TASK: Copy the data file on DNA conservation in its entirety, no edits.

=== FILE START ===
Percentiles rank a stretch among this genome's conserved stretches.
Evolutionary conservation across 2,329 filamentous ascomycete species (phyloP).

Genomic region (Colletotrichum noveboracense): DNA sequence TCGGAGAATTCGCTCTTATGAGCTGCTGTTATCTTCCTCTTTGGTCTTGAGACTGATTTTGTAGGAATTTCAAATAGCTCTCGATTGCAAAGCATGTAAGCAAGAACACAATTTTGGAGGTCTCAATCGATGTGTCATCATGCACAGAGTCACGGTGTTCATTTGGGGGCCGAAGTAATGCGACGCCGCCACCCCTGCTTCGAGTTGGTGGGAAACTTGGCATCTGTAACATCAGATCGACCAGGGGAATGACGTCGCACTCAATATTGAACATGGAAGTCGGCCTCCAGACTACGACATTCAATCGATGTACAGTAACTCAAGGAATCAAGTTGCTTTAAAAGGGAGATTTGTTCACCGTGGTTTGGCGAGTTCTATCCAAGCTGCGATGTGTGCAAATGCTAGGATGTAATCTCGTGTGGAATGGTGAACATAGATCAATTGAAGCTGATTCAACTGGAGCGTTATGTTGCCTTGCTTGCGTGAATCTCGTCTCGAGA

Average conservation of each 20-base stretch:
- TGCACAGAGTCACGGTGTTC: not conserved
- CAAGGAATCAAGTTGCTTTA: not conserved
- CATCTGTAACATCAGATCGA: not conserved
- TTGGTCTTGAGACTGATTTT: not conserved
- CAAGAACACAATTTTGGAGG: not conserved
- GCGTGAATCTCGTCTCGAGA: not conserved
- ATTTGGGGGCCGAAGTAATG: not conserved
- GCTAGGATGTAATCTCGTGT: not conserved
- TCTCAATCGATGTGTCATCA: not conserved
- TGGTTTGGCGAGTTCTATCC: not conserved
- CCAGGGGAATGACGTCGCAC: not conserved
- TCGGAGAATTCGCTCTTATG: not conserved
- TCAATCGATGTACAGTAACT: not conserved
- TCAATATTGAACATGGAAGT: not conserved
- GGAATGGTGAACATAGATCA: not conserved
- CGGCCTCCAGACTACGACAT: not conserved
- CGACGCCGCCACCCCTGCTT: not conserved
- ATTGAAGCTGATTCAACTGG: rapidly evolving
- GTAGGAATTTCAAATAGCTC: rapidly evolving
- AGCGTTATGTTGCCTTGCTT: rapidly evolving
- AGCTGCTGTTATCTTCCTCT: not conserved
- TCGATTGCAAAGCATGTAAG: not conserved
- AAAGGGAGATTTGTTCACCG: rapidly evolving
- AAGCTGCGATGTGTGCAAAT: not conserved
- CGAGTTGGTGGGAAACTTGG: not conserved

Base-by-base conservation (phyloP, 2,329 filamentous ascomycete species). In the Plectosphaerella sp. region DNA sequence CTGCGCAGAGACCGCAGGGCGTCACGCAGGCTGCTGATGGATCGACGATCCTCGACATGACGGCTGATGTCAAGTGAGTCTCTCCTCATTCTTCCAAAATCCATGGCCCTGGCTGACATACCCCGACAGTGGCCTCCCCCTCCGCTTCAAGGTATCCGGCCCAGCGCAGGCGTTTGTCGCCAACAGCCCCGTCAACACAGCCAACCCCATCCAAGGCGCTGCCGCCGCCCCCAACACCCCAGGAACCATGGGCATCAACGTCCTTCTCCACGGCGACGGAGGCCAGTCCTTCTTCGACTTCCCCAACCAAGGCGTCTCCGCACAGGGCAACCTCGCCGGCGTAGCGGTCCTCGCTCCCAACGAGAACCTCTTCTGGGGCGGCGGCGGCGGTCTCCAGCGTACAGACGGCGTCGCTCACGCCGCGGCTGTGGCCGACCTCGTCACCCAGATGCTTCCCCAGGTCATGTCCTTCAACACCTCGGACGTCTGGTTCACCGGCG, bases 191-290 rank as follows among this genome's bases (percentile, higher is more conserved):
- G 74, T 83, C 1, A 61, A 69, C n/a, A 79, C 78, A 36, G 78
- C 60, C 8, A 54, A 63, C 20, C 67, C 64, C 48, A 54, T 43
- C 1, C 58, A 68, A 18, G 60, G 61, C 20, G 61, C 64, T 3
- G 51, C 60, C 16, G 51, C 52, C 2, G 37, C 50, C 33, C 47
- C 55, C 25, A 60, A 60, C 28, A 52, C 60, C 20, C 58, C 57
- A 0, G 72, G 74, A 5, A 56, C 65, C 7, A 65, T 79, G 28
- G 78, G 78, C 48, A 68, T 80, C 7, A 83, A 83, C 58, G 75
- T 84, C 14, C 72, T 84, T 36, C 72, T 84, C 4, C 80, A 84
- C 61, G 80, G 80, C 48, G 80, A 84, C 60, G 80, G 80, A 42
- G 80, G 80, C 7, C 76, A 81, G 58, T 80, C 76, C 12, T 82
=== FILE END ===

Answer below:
Percentiles rank a stretch among this genome's conserved stretches.
Evolutionary conservation across 2,329 filamentous ascomycete species (phyloP).

Genomic region (Colletotrichum noveboracense): DNA sequence TCGGAGAATTCGCTCTTATGAGCTGCTGTTATCTTCCTCTTTGGTCTTGAGACTGATTTTGTAGGAATTTCAAATAGCTCTCGATTGCAAAGCATGTAAGCAAGAACACAATTTTGGAGGTCTCAATCGATGTGTCATCATGCACAGAGTCACGGTGTTCATTTGGGGGCCGAAGTAATGCGACGCCGCCACCCCTGCTTCGAGTTGGTGGGAAACTTGGCATCTGTAACATCAGATCGACCAGGGGAATGACGTCGCACTCAATATTGAACATGGAAGTCGGCCTCCAGACTACGACATTCAATCGATGTACAGTAACTCAAGGAATCAAGTTGCTTTAAAAGGGAGATTTGTTCACCGTGGTTTGGCGAGTTCTATCCAAGCTGCGATGTGTGCAAATGCTAGGATGTAATCTCGTGTGGAATGGTGAACATAGATCAATTGAAGCTGATTCAACTGGAGCGTTATGTTGCCTTGCTTGCGTGAATCTCGTCTCGAGA

Average conservation of each 20-base stretch:
- TGCACAGAGTCACGGTGTTC: not conserved
- CAAGGAATCAAGTTGCTTTA: not conserved
- CATCTGTAACATCAGATCGA: not conserved
- TTGGTCTTGAGACTGATTTT: not conserved
- CAAGAACACAATTTTGGAGG: not conserved
- GCGTGAATCTCGTCTCGAGA: not conserved
- ATTTGGGGGCCGAAGTAATG: not conserved
- GCTAGGATGTAATCTCGTGT: not conserved
- TCTCAATCGATGTGTCATCA: not conserved
- TGGTTTGGCGAGTTCTATCC: not conserved
- CCAGGGGAATGACGTCGCAC: not conserved
- TCGGAGAATTCGCTCTTATG: not conserved
- TCAATCGATGTACAGTAACT: not conserved
- TCAATATTGAACATGGAAGT: not conserved
- GGAATGGTGAACATAGATCA: not conserved
- CGGCCTCCAGACTACGACAT: not conserved
- CGACGCCGCCACCCCTGCTT: not conserved
- ATTGAAGCTGATTCAACTGG: rapidly evolving
- GTAGGAATTTCAAATAGCTC: rapidly evolving
- AGCGTTATGTTGCCTTGCTT: rapidly evolving
- AGCTGCTGTTATCTTCCTCT: not conserved
- TCGATTGCAAAGCATGTAAG: not conserved
- AAAGGGAGATTTGTTCACCG: rapidly evolving
- AAGCTGCGATGTGTGCAAAT: not conserved
- CGAGTTGGTGGGAAACTTGG: not conserved

Base-by-base conservation (phyloP, 2,329 filamentous ascomycete species). In the Plectosphaerella sp. region DNA sequence CTGCGCAGAGACCGCAGGGCGTCACGCAGGCTGCTGATGGATCGACGATCCTCGACATGACGGCTGATGTCAAGTGAGTCTCTCCTCATTCTTCCAAAATCCATGGCCCTGGCTGACATACCCCGACAGTGGCCTCCCCCTCCGCTTCAAGGTATCCGGCCCAGCGCAGGCGTTTGTCGCCAACAGCCCCGTCAACACAGCCAACCCCATCCAAGGCGCTGCCGCCGCCCCCAACACCCCAGGAACCATGGGCATCAACGTCCTTCTCCACGGCGACGGAGGCCAGTCCTTCTTCGACTTCCCCAACCAAGGCGTCTCCGCACAGGGCAACCTCGCCGGCGTAGCGGTCCTCGCTCCCAACGAGAACCTCTTCTGGGGCGGCGGCGGCGGTCTCCAGCGTACAGACGGCGTCGCTCACGCCGCGGCTGTGGCCGACCTCGTCACCCAGATGCTTCCCCAGGTCATGTCCTTCAACACCTCGGACGTCTGGTTCACCGGCG, bases 191-290 rank as follows among this genome's bases (percentile, higher is more conserved):
- G 74, T 83, C 1, A 61, A 69, C n/a, A 79, C 78, A 36, G 78
- C 60, C 8, A 54, A 63, C 20, C 67, C 64, C 48, A 54, T 43
- C 1, C 58, A 68, A 18, G 60, G 61, C 20, G 61, C 64, T 3
- G 51, C 60, C 16, G 51, C 52, C 2, G 37, C 50, C 33, C 47
- C 55, C 25, A 60, A 60, C 28, A 52, C 60, C 20, C 58, C 57
- A 0, G 72, G 74, A 5, A 56, C 65, C 7, A 65, T 79, G 28
- G 78, G 78, C 48, A 68, T 80, C 7, A 83, A 83, C 58, G 75
- T 84, C 14, C 72, T 84, T 36, C 72, T 84, C 4, C 80, A 84
- C 61, G 80, G 80, C 48, G 80, A 84, C 60, G 80, G 80, A 42
- G 80, G 80, C 7, C 76, A 81, G 58, T 80, C 76, C 12, T 82